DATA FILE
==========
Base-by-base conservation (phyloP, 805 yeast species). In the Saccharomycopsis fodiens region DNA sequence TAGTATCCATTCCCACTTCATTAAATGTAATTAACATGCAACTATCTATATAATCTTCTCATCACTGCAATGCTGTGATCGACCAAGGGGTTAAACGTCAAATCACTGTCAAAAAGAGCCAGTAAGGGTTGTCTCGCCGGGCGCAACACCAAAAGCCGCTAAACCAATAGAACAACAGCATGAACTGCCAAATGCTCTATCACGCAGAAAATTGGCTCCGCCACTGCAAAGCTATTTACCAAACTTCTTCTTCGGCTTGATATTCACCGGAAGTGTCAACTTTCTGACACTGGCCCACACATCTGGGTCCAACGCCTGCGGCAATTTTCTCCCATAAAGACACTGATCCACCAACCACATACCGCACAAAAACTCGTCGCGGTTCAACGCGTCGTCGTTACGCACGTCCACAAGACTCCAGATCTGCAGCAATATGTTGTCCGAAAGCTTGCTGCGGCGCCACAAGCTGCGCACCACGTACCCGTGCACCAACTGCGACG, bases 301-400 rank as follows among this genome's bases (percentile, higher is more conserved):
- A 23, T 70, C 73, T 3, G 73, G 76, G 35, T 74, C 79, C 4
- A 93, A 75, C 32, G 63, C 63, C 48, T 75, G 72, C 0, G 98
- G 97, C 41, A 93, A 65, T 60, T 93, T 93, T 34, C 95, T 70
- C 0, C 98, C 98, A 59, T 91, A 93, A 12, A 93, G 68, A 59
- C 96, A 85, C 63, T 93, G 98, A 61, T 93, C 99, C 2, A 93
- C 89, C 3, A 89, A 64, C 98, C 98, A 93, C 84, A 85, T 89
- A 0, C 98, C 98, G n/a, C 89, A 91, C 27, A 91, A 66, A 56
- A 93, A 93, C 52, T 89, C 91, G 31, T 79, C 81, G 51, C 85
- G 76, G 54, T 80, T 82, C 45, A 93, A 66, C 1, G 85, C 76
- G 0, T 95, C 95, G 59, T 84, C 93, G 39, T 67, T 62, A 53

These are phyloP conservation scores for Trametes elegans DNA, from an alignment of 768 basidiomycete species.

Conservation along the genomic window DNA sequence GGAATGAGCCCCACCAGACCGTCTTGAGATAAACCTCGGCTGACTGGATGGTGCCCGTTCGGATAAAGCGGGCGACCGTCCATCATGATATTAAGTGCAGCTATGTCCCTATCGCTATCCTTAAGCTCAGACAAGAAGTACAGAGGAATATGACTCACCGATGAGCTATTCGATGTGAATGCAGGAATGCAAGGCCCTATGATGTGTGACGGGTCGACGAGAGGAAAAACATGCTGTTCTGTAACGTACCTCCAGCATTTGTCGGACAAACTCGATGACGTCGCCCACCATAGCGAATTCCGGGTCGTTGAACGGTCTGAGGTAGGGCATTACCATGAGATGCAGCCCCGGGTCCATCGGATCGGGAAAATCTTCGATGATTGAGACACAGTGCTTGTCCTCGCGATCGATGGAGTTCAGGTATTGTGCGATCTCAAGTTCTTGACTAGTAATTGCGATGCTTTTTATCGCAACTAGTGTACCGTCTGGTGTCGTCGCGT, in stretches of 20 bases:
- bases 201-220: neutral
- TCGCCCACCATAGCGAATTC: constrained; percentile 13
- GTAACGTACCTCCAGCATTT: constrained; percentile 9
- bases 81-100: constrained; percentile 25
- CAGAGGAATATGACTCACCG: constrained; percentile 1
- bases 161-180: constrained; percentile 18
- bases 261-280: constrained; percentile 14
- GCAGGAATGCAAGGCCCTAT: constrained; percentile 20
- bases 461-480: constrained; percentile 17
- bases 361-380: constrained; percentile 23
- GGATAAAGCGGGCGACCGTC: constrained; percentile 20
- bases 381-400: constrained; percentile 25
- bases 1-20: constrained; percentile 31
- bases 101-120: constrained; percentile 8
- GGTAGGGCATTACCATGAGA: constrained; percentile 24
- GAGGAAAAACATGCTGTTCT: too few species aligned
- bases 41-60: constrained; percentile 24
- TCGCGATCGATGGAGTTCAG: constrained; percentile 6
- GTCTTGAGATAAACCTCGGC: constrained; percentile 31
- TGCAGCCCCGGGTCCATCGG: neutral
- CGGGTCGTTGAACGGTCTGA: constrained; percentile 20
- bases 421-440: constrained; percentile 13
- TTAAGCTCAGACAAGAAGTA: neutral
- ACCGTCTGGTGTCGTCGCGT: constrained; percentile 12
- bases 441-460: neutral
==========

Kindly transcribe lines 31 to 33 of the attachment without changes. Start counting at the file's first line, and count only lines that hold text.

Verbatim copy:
- TCGCGATCGATGGAGTTCAG: constrained; percentile 6
- GTCTTGAGATAAACCTCGGC: constrained; percentile 31
- TGCAGCCCCGGGTCCATCGG: neutral